In the section for air you’ll find all of Leonardo’s flying machines; his parachute, the hornithopters, the wing trial, the anemometer, and anemoscope, the hygrometer, the comedy bird, etc.
And then there is a section for fire, or war, which displays a range of artillery machines that were ispired by the Atlantic Codex. Among these are the mortar fire and the machine gun.
Image: Sailko [CC BY 3.0] via Wikimedia Commons
The Louvre, Paris
An obvious choice but one which simply could not be ignored. The Louvre in Paris is of course home to the famous Mona Lisa, probably da Vinci’s best-known single piece of work.
The iconic painting continues to intrigue people to this very day and is thought to be of Lisa Gherardini, the wife of a Florentine cloth merchant.
It was painted in 1503, and is the earliest Italian portrait to focus so closely on the sitter in a half-length portrait. Though this became his favorite painting, and Leonardo would continue to work on it for the rest of his life (he died in 1519).
Upon his death, at which point he was living in France, da Vinci’s assistant sold it to King Frances I, and it has forever remained in the French Royal Collection; today on display for more than 6 million people per year.
Monte Ceceri, Fiesole
Fiesole is only 20 minutes out of Florence, so this is a great opportunity for a day trip, to travel out and see the hill where da Vinci tried to fly.
In 1506 on a hill called Monte Ceceri, da Vinci conducted one of the first experiments of human flight. He was testing his flying machine, which, while went on to be one of his most famous inventions, didn’t end well on this particular flight.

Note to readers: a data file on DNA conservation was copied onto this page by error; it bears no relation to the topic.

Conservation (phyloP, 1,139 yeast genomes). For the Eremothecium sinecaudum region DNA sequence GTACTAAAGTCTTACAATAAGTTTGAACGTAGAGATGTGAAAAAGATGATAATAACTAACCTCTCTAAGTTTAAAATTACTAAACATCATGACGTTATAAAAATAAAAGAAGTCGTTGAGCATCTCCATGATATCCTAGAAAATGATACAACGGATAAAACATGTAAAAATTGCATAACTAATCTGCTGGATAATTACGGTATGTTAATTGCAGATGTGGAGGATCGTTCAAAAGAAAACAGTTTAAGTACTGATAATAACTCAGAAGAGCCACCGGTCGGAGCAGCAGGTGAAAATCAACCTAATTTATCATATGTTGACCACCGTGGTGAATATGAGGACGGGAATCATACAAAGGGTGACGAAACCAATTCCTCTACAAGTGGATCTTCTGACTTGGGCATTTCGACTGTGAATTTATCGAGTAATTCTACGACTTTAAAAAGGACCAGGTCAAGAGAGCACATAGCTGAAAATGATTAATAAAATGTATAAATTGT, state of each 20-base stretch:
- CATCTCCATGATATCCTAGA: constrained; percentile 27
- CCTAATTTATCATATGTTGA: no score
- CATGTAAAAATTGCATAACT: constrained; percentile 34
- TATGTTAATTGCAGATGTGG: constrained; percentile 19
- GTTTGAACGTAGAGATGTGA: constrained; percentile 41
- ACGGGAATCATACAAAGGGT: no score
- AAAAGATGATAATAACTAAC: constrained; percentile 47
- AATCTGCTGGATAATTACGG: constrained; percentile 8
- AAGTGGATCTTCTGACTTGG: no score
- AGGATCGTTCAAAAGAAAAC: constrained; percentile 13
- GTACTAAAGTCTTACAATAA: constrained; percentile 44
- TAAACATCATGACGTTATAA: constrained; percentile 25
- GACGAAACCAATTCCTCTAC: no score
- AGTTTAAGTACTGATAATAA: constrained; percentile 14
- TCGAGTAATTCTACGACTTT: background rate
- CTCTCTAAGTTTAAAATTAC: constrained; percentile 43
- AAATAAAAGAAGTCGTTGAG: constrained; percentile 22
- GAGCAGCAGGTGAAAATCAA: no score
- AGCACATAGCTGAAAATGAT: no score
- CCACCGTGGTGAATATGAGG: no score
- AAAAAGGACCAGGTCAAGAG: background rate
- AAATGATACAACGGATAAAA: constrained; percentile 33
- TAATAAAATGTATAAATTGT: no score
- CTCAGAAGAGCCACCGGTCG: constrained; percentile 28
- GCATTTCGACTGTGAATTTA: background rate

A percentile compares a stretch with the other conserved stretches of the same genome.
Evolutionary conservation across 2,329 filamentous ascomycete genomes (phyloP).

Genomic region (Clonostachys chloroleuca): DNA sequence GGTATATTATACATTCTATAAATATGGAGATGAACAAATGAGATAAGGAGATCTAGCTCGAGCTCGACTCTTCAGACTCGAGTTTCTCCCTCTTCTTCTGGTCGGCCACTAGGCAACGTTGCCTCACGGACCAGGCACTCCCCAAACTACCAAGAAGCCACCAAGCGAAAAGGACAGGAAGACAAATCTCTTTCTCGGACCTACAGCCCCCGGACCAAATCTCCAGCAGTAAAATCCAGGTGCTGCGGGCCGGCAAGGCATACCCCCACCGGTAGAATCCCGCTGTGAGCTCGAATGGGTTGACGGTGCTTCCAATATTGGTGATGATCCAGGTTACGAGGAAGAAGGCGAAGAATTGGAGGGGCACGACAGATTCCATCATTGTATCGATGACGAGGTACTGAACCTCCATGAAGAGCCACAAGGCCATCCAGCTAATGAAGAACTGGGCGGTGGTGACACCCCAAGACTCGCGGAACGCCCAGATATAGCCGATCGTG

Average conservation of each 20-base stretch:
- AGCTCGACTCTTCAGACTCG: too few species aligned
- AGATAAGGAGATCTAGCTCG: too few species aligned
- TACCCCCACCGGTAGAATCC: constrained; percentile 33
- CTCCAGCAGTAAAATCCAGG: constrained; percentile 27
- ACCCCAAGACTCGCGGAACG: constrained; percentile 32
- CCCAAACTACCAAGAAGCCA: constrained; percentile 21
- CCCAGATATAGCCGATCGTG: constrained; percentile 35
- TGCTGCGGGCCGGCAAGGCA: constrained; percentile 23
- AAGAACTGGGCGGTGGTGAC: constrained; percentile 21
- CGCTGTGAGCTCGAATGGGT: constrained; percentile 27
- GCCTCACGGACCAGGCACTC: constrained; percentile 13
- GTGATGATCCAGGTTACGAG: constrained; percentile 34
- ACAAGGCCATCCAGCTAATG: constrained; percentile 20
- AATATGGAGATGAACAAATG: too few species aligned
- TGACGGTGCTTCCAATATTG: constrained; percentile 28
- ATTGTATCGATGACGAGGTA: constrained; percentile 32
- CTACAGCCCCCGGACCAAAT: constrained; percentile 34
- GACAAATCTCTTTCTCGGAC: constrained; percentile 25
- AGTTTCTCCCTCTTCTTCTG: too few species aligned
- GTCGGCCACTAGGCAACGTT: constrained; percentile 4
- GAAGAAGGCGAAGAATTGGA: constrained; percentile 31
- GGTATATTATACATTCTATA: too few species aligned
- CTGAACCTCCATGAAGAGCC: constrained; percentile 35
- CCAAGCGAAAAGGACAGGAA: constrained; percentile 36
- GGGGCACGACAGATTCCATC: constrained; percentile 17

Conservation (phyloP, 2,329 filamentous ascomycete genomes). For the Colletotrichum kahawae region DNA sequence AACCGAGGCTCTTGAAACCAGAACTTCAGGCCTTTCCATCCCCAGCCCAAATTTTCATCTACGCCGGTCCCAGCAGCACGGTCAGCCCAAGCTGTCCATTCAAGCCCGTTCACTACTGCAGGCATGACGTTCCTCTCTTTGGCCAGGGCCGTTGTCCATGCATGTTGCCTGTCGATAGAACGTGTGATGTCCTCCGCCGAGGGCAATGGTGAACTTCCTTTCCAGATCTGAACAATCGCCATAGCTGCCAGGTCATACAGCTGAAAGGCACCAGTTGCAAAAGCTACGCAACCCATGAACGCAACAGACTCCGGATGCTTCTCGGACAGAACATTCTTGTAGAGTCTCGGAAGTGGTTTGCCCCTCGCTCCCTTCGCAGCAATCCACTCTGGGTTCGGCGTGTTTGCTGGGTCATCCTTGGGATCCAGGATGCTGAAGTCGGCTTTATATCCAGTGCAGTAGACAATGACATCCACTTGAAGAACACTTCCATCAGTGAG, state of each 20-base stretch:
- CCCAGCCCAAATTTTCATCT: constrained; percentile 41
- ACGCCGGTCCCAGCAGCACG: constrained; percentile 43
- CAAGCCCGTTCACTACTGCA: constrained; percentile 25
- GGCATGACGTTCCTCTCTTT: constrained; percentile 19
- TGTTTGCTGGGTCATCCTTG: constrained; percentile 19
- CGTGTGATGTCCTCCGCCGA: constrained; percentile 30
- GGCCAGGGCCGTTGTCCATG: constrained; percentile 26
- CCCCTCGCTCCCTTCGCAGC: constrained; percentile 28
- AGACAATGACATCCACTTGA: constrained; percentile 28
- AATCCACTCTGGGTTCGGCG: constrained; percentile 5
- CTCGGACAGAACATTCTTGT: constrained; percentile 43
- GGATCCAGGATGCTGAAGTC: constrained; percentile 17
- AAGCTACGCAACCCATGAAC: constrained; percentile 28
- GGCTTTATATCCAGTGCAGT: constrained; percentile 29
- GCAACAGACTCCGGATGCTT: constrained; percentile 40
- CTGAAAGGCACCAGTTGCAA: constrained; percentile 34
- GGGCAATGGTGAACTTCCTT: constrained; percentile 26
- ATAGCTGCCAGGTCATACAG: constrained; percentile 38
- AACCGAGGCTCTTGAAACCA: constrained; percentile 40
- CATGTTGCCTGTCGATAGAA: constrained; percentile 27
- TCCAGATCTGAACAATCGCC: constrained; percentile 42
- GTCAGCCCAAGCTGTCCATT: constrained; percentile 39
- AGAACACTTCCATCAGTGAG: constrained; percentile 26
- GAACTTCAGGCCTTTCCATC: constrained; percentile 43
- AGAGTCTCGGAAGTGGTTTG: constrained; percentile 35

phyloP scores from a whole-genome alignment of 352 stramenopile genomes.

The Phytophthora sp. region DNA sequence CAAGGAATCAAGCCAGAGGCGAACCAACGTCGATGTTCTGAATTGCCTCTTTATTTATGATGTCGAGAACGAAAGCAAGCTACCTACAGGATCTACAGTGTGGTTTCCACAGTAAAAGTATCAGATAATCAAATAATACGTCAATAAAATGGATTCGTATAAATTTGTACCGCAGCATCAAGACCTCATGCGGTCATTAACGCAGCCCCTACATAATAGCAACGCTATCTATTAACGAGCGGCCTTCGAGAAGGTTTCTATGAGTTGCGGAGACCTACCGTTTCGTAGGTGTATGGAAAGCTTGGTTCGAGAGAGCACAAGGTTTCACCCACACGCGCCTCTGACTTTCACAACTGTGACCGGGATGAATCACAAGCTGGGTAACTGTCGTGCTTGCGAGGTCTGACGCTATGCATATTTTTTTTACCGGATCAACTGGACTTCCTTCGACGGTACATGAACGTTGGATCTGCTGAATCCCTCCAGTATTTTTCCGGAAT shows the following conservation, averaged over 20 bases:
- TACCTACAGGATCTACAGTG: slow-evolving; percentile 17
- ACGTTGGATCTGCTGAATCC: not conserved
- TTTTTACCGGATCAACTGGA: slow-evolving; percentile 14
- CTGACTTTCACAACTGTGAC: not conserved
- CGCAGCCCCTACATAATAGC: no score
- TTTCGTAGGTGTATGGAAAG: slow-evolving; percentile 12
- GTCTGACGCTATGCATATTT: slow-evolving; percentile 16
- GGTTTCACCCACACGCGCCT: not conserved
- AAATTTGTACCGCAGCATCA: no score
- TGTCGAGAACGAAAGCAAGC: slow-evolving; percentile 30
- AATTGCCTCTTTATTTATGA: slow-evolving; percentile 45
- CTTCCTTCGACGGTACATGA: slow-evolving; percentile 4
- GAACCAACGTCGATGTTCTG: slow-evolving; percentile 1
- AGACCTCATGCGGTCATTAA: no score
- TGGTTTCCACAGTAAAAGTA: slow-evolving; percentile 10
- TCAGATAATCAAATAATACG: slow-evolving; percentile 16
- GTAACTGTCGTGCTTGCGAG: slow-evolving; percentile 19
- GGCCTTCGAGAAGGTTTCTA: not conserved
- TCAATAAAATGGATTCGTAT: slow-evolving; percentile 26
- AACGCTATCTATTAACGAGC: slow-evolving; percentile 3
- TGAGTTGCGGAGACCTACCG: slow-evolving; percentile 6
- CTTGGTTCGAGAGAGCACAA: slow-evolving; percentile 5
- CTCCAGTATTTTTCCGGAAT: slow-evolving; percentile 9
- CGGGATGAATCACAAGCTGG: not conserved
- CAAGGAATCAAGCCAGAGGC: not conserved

Da Vinci’s flying machine was created to be a two-winged device with a board in the center for the pilot who would lie face down and crank a pulley system to power the wings. It did actually work once it was in the air, but in 1506 they were having problems getting it off the ground.
To solve this problem da Vinci came up with the brilliant idea to jump off Monte Ceceri – though he was genius enough to strap his assistant to the machine as a crash dummy for the first flight. And crash he did.
The machine did fly – it successfully glided for around 1,000 meters, but then ended up nose diving into the town below, which left his assistant with several broken bones.
Once you get to the top of the hill look out for the stone marker that shows the exact spot where they made the jump. There are now a lot of trees that cover the hills, though this was a clear open space 500 years ago. Also keep an eye out for the plaque on the road where they crashed.
Image: Juliette Jourdan [CC BY-SA 4.0] via Wikimedia Commons
Discover More About a Cultural Icon
Leonardo da Vinci is a truly fascinating figure and visiting these sites will give you a chance to learn a little bit more about the great man and his range of work.
There are of course many other locations you can head to, but we think those above are absolutely essentially for anyone seeking to discover just what made the genius tick.